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Why is Chocolate Toxic to dogs

Tuesday, 28 November 2023 04:28 PM

Many of us know or have read that chocolate is poisonous to dogs, and many small animals cats rabbits etc .. but what exactly makes it toxic and how does it affect their central nervous system making it so dangerous, to find this information I went in search of toxicology reports, looking for the WHY ??????
Intentionally or unintentionally eaten there are lots of common food stuffs that shouldn’t be fed to dogs with chocolate being perceived by some unsuspecting dog owners as a treat 
Dogs have a different metabolism to humans we know this because they sadly don’t live as long as us, with an average life span of 11 years. This plays a big part in how their bodies react to certain stimulates. 
There is a group of ingredients called methylxanthines 
Methyi – xan-  (zan) - thines 
These include coffee beans, cocoa beans, tealeaves, caffeine and some medications 
The coca bean is a type of methylxanthine called Theobroma 
Although methylxanthines can be broken down easily in the human body it takes considerably longer to break down in dogs body causing toxic levels to build up over a few hours. 
The toxicity of the chocolate depends on the size of the dog, wether it was eaten on a full or empty stomach, and  the type of chocolate with dark chocolate being the most toxic and milk and white chocolate less so 
So what happens when a dog eats chocolate ? 
we know the main toxic component in chocolate is Theobromine which is a methylxanthine, methylxanthine in a dogs system will cause cardiac and respiratory hyperactivity which means the heart  becomes abnormally active, this can cause tremors , rapid breathing, also the working of the stomach  becomes more  active and the dog experiences vomiting and diarrhoea, the overstimulation can also cause seizures and sometimes death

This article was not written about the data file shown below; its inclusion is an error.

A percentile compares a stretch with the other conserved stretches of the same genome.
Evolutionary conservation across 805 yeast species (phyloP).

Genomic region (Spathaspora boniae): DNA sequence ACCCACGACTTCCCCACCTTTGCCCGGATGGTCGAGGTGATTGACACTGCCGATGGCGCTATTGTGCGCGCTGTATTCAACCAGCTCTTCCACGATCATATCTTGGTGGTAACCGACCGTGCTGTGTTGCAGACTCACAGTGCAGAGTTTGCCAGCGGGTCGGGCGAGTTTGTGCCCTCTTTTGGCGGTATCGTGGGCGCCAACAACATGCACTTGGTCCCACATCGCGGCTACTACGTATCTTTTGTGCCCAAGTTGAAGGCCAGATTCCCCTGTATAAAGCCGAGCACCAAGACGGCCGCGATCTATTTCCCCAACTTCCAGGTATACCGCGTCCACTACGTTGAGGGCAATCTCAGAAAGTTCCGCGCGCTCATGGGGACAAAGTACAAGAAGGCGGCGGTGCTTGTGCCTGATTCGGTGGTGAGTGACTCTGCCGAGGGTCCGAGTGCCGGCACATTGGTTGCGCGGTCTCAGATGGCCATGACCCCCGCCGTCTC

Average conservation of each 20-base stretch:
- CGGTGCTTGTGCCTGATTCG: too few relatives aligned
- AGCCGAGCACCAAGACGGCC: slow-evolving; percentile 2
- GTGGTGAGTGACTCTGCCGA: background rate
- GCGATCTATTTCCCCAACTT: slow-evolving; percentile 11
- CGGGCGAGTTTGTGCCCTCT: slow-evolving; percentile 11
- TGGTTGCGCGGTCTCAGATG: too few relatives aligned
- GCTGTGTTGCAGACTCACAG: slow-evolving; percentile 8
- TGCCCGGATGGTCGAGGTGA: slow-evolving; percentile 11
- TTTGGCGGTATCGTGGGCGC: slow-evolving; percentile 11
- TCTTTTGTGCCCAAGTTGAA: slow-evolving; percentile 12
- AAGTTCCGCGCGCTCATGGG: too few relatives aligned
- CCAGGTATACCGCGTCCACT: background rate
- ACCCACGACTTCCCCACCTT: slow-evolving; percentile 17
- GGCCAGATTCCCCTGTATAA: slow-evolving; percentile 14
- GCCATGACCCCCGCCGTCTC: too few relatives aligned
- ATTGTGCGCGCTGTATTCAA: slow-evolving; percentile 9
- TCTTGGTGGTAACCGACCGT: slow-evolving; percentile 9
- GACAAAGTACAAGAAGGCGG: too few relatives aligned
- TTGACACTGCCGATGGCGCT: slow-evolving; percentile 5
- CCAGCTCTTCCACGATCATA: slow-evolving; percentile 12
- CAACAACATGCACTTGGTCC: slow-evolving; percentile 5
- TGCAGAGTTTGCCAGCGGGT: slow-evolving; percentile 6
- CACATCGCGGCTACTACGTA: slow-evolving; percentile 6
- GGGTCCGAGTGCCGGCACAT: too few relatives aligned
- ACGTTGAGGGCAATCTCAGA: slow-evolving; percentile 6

These signs generally appear between 2-4 hours of ingestion but depending on dogs size could take as long as 12 hours . 
treatment is removal or neutralisation of the chocolate with activated charcoal which is known to absorb many poisons, plenty of fluids and control of the cardiac distress with medication. 
In a study done between 2015 – 2019 in the UK 
156 dogs presented having eaten chocolate, of the 156, 44 showed signs of toxicity with symptoms ranging from tremors and vomiting to cardiac distress of the 44 dogs all had digested dark chocolate, 43 of the 44 survived.
Its important to understand that the toxic nature of chocolate can take up to 12 hours to cause distress to a dog so if you are aware that chocolate has been digested don’t become complaisant if the dog doesn’t show signs immediately be vigilant for many hours after, and always call your vet for advice. The cases of death after ingestion of chocolate are low around 3% but not impossible, remember the darker the chocolate the more potential for toxicity and harm. 



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